• Get your driver out of the process, and back on the road, as quickly as possible.
  • Maintain as much of the authorization of repairs as time and resources permit.
  • Track replacement rentals closely, and make certain drivers return them as soon as the repaired vehicle is picked up. Tracking Subrogation Recovery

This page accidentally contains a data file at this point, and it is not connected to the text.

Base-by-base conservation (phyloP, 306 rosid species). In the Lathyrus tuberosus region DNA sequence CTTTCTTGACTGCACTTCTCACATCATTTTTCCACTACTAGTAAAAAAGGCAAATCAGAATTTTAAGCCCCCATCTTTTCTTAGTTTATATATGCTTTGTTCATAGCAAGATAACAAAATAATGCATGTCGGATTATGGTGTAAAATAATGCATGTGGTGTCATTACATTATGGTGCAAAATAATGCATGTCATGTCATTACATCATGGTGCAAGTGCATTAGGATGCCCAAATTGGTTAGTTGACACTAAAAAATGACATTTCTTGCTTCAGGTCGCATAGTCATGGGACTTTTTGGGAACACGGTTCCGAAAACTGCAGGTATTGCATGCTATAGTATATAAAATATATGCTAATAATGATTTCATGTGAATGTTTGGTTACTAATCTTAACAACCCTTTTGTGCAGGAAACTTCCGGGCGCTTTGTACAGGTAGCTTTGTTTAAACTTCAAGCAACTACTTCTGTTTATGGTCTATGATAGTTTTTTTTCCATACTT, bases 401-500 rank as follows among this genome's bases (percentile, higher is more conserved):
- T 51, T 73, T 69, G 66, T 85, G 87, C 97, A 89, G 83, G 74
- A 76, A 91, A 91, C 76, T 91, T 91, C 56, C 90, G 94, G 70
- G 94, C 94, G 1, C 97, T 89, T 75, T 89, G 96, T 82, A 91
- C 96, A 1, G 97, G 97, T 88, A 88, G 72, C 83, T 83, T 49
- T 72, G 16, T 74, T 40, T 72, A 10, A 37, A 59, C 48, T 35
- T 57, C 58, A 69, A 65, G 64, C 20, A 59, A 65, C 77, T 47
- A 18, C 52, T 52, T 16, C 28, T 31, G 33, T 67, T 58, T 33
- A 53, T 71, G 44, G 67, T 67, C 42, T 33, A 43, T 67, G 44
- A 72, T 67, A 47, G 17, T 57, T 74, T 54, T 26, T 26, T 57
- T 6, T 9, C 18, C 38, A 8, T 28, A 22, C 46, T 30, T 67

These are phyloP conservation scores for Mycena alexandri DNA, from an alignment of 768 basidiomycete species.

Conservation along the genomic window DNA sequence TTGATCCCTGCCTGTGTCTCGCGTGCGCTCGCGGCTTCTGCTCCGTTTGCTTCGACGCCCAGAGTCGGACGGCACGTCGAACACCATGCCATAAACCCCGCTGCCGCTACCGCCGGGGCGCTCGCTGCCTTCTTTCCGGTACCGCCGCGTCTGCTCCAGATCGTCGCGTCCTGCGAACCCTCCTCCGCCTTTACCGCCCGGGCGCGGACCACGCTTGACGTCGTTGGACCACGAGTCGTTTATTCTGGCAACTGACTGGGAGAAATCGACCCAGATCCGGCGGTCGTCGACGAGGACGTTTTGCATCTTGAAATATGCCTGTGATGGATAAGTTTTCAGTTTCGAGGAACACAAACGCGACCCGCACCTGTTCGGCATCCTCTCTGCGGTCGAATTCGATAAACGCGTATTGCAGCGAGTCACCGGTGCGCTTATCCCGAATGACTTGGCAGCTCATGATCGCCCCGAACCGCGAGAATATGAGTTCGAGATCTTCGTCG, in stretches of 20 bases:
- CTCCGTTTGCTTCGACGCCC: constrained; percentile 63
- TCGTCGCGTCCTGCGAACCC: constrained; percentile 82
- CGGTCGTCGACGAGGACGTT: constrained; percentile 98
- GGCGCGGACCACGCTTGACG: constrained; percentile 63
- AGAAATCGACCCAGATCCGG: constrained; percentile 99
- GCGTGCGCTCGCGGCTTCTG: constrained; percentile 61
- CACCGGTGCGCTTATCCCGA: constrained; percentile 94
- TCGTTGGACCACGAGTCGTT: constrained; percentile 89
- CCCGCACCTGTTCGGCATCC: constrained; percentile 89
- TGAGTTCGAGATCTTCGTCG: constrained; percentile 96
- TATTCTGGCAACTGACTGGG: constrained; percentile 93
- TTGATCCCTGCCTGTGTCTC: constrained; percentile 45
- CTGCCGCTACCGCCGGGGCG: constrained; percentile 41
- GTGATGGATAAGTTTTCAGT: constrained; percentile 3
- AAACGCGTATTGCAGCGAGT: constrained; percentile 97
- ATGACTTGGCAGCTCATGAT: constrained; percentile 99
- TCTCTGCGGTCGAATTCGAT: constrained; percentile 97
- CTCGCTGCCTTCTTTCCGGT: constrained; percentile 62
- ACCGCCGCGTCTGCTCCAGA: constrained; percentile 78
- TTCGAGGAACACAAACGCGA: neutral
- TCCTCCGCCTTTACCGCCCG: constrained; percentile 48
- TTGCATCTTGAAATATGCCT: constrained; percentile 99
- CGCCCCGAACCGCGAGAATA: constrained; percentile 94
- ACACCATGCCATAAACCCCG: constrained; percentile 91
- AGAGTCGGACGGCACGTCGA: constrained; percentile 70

Rarely is a fleet manager directly involved in the attempt to recover physical damage, but keeping tabs on the progress of subrogation files is important. Most subrogation is conducted either by the company's risk management department or by the accident management vendor, if outsourced. Subrogation should begin with the accident report. As mentioned earlier, the quality and quantity of the information contained in the report, as well as the timeliness with which the report is received, can actually determine whether subrogation is successful and, if so, how much is recovered. The review process described provides a good starting point. The subrogation process should begin as soon as the report is received. Though repair estimates may not have been received, the adverse party and their insurance carrier should be notified as soon as possible that they are considered at fault by the company, and they will be held responsible for the physical damage. Once the estimate is received and approved, a dollar amount can be placed on the demand, but including a caveat for any open damage. Though difficult, good subrogation specialists can sometimes recover so-called "soft" costs, such as downtime and replacement rental costs. Once the process is underway, subrogation is generally a simple, back-and-forth negotiation. If the third party's fault is clear, for example, if they received a citation for running a traffic signal before hitting your driver, full settlement can be made quickly. Usually, though, the circumstances aren't as clear, and the first offer will be low. If you, or your vendor, are certain of the other party's liability, stick to your guns. Many insurance companies will decline full payment, only to settle "on the courthouse steps." Subrogation is similar to collections, or accounts receivable. The older a file gets, and the longer it takes to collect, the more difficult it becomes to recover. Begin the process promptly and follow up regularly until the final settlement is agreed upon. Your best practice goals for subrogation are: